Personally, I find the "melt and pour" soaps silly--what's the point? You're not really making soap, you're just choosing molds that you like and getting soap in those molds. This book, and others, show you how to really make it. Just MHO of course.

These guys are very good for bulk supplies such as coconut oil. Coconut oil is an essential ingredient in most soap recipes and is, in fact, almost impossible to find anywhere outside of soapmaking suppliers. The only place I've seen it is in a health food store where a tiny jar sells for about the same amount as a whole gallon at a soapmaking supply place.

I've been making soap for 10 years, feel free to MeMail me with any questions.
posted by Melismata at 7:44 AM on February 4, 2008


Camden Grey has very reasonable prices on base oils, butters & essential oils. I used them exclusively when I made CP soap because their products were great, their shipping was reasonable and their customer service was outstanding.

Susan Miller Cavitch is the reigning Soap Queen in my book and every soaper should have "The Soapmaker's Companion" on their bookshelf!

I would recommend starting with Melt & Pour (M&P) soap to get your feet wet so you can get accustomed to adding essential/fragrance oils, working with herbs and other additives and decide if this is something you want to pursue before investing in a lot of oils and equipment. Be wary of soap bases that contain ingredients such as propylene glycol, sodium laurel/laureth _______, etc. The purpose of making soap is to make as pure a product as possible so why would you want to make something that contains the same harsh ingredients that commercial soaps do?

M&P soap bases have come a LONG way since I began making soap in 1999 and it's now possible to buy 100% natural bases in varieties such as cocoa butter, goat's milk, honey and others. I buy my soap bases from Peak Candle because their shipping rates have worked out to be the best for me. Bramble Berry (mentioned above) also carries all natural bases and you can even find some on eBay (read the ingredients!).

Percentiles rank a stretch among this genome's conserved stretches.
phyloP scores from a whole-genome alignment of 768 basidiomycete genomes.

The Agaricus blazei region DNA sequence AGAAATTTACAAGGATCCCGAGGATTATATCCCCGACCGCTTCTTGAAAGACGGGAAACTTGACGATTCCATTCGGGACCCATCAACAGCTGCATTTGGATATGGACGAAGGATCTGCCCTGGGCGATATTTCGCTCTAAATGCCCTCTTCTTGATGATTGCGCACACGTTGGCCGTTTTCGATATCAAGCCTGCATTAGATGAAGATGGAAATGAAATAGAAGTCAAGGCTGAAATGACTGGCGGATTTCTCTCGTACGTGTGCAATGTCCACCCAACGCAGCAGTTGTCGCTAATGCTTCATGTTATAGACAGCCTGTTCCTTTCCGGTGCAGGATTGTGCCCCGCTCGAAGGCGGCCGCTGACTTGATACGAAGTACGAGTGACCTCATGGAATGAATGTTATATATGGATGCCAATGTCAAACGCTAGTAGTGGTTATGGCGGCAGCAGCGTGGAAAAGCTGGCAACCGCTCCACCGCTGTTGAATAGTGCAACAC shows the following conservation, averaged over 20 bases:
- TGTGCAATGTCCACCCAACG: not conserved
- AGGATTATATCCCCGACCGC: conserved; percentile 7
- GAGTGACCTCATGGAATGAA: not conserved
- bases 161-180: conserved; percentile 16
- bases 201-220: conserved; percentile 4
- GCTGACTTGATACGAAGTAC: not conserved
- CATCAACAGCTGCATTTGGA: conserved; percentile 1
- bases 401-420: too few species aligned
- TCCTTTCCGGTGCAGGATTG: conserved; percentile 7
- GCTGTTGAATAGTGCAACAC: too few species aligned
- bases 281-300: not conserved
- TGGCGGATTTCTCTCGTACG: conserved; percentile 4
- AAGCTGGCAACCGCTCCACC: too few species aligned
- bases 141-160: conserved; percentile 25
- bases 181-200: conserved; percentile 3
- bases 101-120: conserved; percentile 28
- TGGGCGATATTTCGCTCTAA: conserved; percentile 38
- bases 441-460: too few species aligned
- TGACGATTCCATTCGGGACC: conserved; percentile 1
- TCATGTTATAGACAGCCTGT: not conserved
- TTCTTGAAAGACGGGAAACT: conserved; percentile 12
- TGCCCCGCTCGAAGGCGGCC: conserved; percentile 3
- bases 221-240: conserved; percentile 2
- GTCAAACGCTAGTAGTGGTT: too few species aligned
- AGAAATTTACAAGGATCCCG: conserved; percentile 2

There are zillions of online soap forums (fora?) including The Soap Dish and the aptly named The Soap Making Forum as well as groups on Yahoo and many, many more.

I made soap for five hours yesterday and loved every minute of it! Prepare to be addicted!
posted by zach braff's mixtape at 8:34 AM on February 4, 2008


Thanks everyone for the awesome answers, I'm really excited to get this started!
posted by MaryDellamorte at 8:32 PM on February 4, 2008


I find that making soap can be as basic or complex as you want it to be- all soap is made by just mixing fat+lye, but depending on the type of fat you use, any dyes and perfumes you use, you can make it much more exciting.

If you're making soap from scratch, lye and (some) fats are not expensive so it won't matter terribly if you stuff up a few batches. Try a simple recipe from one of the sites already mentioned, and don't be afraid to experiment. As long as you're careful with the lye (use gloves and eye protection, do not use aluminium pans/utensils) then you'll be right.

For what it's worth, I really like using a mix of coconut oil and olive oil, it lathers really well and softens skin too.
posted by indienial at 3:47 AM on February 5, 2008


I second the Soapmaker's Companion. For mail-order soap supplies, I've had good luck with Majestic Mountain Sage's essential oils.

My favorite essential oil mix is my homage to Thai food: to the Soapmaker's Companion basic recipe, add 2t lime, 2t lemongrass, 2t coriander, 1/2t ginger, 1/2t basil.

Do be aware that lye fumes can be really unpleasant, especially if you live in a small apartment in which it's not easy to get away from the lye solution while it's cooling. You'll want to have good ventilation.

Have fun! Making soap is great.
posted by sculpin at 10:31 AM on February 14, 2008